Exercise that includes gardening and exercise reduces disease risk: Study.


Opinion

Gardeners look forward to seed packets and planting time, careful tending, and bountiful harvests. But research suggests another reason to look forward to gardening: improving your health.

A Research According to the journal Lancet Planetary Health, people who participate in community gardening programs eat more fiber and get more exercise than their counterparts who don’t garden. Both of these factors are related to better health.

While there is a lot of research on gardening, the researchers said, they found only three other studies that examined the effects of gardening on disease risk, randomly assigning participants to groups that did and didn’t garden and comparing their health.

In this case, the researchers conducted a study at 37 community parks in Denver and Aurora, Colo. After raising awareness of the program in various neighborhoods, they recruited those on a waiting list for the study. All 291 participants were adults and had not had a garden in the past two years. More than half come from low-income families.

The group dedicated to gardening is given an introduction to gardening, seeds, seedlings and gardening education. Those assigned to the non-gardening group were given the same agreement during the next gardening season. All participants were given health surveys that looked at factors such as body weight, waist circumference, physical activity and diet.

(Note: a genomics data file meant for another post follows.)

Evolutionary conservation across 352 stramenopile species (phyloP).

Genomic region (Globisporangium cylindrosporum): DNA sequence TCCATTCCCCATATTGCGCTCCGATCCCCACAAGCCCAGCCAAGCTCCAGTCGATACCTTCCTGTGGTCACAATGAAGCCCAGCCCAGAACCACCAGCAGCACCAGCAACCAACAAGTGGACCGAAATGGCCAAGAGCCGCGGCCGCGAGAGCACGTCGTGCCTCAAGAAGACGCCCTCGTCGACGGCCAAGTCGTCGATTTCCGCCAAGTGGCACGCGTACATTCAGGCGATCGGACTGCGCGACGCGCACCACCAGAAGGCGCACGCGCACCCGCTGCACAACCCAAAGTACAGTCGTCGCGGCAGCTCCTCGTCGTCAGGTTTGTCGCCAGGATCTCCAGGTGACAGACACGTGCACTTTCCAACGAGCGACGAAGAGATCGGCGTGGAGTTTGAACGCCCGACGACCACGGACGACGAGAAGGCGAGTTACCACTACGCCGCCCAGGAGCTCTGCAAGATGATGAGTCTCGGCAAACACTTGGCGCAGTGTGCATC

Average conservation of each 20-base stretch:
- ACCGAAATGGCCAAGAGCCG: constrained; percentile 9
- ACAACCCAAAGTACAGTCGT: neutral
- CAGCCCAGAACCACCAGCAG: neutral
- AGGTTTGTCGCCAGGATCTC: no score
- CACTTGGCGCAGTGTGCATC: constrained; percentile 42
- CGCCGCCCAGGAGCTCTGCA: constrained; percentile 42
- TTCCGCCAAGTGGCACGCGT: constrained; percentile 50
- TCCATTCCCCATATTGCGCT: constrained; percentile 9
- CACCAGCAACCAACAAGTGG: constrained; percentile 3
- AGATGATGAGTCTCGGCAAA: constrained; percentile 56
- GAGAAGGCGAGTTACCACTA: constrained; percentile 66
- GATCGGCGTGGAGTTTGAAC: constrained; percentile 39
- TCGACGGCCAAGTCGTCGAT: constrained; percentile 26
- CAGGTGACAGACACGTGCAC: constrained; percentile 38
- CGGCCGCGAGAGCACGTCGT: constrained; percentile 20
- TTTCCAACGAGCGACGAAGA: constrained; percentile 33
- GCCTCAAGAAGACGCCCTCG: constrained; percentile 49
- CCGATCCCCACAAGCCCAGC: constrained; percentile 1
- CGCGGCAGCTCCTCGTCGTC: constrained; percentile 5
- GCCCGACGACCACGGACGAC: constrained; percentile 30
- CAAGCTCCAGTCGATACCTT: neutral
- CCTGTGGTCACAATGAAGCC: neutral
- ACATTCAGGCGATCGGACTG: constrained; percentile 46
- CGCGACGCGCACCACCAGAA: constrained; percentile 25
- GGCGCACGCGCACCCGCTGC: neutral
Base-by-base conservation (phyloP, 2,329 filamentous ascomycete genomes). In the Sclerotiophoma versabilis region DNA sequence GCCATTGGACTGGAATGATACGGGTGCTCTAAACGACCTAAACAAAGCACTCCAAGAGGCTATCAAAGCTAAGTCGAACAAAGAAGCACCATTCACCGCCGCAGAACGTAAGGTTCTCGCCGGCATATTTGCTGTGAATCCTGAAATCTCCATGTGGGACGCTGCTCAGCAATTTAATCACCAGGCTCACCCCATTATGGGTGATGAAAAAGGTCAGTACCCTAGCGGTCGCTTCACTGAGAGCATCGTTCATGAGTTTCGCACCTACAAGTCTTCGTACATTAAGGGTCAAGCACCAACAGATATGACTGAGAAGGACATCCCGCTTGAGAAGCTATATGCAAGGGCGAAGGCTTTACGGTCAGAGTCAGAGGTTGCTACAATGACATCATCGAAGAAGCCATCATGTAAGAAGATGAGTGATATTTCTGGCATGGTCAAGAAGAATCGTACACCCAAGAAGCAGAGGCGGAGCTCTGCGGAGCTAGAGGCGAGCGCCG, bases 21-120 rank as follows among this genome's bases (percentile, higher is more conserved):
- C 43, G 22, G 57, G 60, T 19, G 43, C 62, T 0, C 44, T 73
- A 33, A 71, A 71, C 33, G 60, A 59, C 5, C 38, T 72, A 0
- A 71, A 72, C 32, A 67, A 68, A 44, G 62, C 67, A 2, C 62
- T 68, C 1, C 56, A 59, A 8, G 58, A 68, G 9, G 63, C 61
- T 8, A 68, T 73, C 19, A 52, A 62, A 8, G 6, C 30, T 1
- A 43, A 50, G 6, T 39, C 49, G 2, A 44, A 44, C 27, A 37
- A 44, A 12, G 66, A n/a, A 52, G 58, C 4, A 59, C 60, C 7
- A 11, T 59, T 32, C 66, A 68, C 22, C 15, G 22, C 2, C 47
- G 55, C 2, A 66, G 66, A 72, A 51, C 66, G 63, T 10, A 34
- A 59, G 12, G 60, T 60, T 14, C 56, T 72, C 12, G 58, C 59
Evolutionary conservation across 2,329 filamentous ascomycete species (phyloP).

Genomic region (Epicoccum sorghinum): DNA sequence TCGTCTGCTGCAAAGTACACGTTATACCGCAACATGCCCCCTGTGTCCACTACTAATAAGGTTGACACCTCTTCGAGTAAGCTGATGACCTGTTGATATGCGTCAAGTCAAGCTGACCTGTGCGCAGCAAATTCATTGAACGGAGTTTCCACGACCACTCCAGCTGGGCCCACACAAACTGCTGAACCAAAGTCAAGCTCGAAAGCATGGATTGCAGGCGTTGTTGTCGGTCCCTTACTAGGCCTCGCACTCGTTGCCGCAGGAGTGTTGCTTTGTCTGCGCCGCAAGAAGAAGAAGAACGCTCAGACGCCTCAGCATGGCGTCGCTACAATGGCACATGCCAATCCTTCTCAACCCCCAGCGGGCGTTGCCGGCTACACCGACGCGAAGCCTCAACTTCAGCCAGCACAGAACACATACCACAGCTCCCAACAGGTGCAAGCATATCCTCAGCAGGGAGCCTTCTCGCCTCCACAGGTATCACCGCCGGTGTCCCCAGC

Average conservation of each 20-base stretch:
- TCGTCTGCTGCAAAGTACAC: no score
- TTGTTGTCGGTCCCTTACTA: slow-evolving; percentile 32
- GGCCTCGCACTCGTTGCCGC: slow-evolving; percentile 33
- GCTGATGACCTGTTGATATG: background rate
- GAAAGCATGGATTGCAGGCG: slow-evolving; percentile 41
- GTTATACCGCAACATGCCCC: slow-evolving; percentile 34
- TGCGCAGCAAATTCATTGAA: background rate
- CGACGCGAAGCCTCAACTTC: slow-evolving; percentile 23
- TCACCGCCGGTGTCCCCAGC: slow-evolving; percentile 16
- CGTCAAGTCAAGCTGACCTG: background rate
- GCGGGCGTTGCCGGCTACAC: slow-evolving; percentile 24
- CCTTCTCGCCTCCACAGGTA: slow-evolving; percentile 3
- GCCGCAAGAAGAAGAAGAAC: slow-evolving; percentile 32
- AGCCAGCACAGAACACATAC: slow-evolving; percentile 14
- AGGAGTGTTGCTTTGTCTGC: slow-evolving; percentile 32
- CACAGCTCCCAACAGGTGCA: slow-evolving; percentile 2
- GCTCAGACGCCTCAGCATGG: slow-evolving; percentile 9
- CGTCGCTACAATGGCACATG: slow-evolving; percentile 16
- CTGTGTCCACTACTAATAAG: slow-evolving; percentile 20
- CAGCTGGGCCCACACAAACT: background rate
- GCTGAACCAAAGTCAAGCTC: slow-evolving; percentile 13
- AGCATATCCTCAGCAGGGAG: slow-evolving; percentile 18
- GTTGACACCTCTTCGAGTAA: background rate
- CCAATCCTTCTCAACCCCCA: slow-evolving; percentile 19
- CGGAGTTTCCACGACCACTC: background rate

During the study, researchers found that gardeners ate more fruits and vegetables than their peers, increasing their consumption by 1.13 servings per day. They consumed 1.4 grams more fiber per day than the control group and increased their fiber intake by 7 percent over the course of the program. They were slightly more active during the study, increasing their moderate to vigorous physical activity. Gardeners reported less stress and anxiety than their gardener counterparts.

Although the results were modest, the researchers said they are the types of small changes recommended by experts to reduce the risk of chronic disease. Smoking, poor nutrition, and a sedentary lifestyle all contribute to that risk.

“These findings provide compelling evidence that community gardens play an important role in preventing cancer, chronic disease and mental health disorders,” said Jill Litt, professor of environmental health at the University of Colorado and senior author of the paper. News release.

The researchers, who received funding from the American Cancer Society, say community gardening is worth a closer look as a potential health intervention in urban areas.



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